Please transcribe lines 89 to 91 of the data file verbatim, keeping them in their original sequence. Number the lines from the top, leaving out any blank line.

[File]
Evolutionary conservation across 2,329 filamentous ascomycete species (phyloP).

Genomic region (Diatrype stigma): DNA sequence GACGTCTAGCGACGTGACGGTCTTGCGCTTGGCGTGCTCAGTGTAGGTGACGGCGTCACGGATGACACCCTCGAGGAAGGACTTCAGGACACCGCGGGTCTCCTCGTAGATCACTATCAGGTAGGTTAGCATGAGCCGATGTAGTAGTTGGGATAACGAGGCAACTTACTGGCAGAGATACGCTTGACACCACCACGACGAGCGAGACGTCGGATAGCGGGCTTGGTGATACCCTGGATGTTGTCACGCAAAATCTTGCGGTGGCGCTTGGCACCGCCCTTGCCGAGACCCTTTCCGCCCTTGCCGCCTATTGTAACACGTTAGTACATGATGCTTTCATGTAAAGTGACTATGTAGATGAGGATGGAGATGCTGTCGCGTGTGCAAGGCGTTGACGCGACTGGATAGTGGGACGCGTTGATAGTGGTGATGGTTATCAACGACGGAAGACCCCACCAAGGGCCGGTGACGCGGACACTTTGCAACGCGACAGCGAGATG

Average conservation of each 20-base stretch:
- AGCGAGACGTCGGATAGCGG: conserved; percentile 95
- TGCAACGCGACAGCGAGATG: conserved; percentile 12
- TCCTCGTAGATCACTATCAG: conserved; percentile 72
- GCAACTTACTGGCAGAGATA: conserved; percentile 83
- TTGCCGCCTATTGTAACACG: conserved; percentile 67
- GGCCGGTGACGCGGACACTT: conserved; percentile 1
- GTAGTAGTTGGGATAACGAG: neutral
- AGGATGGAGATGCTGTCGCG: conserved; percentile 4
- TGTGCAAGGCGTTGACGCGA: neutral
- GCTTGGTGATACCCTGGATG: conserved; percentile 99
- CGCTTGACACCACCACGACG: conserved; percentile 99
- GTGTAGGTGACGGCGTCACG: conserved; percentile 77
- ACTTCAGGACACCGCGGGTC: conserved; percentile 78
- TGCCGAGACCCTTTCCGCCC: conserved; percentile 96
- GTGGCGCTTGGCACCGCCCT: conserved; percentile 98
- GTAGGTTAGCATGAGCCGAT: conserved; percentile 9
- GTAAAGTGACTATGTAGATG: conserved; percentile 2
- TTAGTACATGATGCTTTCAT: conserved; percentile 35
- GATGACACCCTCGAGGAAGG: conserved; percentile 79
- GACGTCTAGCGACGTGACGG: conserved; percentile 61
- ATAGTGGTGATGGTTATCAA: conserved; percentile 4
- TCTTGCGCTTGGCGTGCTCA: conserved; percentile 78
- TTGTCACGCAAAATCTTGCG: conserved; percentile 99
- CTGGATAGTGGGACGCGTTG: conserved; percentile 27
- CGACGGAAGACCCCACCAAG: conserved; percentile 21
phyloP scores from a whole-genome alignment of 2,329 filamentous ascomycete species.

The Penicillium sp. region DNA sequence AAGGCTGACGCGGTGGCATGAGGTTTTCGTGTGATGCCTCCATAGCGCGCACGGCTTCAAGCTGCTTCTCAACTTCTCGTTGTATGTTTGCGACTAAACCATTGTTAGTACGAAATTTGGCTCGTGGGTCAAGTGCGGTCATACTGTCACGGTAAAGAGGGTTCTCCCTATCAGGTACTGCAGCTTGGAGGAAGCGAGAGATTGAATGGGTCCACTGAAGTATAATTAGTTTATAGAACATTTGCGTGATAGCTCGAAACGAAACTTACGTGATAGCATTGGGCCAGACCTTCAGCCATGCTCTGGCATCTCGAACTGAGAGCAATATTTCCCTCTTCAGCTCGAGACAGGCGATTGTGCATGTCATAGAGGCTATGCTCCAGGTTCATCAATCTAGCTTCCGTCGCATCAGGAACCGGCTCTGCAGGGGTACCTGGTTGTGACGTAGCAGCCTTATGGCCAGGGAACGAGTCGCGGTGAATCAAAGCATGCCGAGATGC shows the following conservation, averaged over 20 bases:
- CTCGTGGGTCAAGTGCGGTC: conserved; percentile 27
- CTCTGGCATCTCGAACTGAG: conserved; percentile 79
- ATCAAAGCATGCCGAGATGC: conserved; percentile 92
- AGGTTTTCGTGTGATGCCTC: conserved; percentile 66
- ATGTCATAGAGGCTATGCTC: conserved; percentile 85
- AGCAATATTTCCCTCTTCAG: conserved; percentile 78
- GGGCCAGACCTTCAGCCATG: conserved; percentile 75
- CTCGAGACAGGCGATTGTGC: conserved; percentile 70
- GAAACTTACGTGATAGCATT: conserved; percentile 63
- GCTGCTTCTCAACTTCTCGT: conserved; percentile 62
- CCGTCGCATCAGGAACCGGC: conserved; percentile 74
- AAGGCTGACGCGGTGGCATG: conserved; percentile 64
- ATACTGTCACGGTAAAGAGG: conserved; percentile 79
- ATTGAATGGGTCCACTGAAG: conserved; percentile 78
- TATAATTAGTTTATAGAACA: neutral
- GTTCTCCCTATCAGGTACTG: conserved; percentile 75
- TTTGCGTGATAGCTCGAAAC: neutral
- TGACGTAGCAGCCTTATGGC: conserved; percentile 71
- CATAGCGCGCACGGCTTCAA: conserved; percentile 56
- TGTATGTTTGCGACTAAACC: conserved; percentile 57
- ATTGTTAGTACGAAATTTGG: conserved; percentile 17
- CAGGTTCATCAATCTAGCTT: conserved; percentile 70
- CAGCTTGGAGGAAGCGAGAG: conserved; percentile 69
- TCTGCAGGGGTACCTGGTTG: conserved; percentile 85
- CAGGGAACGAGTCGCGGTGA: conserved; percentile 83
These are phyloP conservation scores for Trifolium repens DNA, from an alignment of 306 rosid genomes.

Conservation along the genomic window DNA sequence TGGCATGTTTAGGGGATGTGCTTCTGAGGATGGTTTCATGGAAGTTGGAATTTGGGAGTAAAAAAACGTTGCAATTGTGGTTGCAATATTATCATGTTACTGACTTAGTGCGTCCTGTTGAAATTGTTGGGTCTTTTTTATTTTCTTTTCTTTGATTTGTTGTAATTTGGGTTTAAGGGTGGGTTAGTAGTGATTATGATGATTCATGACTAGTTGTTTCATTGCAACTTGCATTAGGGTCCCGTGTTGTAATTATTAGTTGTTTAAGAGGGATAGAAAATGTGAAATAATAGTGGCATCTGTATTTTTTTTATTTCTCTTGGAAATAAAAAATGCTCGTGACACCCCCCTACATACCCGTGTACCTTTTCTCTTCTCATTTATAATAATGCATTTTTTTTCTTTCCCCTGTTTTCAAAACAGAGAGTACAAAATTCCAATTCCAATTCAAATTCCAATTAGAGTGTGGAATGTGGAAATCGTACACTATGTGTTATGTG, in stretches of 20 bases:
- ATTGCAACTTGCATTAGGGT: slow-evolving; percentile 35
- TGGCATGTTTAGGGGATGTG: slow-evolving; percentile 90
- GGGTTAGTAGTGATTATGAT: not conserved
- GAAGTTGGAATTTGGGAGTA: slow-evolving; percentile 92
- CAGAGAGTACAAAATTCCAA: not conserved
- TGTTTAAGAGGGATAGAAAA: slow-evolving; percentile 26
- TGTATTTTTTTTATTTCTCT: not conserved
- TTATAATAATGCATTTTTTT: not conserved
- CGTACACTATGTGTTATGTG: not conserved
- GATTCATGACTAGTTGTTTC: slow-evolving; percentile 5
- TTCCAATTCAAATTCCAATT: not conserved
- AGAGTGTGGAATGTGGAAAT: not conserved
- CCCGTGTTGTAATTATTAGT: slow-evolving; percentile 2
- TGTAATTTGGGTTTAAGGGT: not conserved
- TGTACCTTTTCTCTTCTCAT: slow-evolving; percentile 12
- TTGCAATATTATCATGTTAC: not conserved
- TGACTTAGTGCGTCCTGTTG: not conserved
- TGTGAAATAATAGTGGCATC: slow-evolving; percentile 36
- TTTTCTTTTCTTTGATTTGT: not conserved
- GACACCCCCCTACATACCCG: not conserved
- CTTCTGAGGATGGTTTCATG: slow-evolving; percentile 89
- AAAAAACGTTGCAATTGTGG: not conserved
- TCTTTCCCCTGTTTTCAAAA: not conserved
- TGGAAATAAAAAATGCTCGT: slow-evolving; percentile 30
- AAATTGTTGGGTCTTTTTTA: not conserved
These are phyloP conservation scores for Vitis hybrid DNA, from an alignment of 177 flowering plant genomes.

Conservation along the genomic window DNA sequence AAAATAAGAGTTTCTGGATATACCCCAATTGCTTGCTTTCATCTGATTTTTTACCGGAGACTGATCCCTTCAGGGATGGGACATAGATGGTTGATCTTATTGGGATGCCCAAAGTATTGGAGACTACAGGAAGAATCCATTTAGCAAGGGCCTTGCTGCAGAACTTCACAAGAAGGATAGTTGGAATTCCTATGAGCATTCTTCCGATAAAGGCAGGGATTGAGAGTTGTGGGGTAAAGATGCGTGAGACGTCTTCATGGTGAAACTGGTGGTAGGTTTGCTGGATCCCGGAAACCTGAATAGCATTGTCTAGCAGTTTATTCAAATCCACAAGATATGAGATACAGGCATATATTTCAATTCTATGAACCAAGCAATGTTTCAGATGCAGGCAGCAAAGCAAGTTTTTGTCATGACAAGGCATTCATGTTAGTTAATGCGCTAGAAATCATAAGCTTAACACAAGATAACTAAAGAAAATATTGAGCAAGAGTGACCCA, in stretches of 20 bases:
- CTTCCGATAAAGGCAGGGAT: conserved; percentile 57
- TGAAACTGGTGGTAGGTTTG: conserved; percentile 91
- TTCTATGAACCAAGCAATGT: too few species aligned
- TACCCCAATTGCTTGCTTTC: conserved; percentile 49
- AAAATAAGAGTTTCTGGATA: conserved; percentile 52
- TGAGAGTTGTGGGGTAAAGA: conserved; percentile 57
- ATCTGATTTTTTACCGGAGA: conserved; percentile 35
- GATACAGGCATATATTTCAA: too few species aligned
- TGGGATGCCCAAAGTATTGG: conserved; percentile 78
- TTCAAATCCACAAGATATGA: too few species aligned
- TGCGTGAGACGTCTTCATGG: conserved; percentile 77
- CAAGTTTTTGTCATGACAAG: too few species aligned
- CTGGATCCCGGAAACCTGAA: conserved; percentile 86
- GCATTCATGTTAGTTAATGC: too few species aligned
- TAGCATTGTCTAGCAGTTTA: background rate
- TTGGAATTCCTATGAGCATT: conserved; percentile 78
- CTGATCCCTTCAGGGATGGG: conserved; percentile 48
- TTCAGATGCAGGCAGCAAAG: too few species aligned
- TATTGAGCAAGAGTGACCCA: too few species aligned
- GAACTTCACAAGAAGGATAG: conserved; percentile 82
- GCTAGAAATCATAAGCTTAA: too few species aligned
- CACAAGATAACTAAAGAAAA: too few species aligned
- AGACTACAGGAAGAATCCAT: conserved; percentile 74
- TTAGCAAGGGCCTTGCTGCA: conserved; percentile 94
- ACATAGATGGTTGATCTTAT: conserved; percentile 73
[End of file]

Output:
- AAAATAAGAGTTTCTGGATA: conserved; percentile 52
- TGAGAGTTGTGGGGTAAAGA: conserved; percentile 57
- ATCTGATTTTTTACCGGAGA: conserved; percentile 35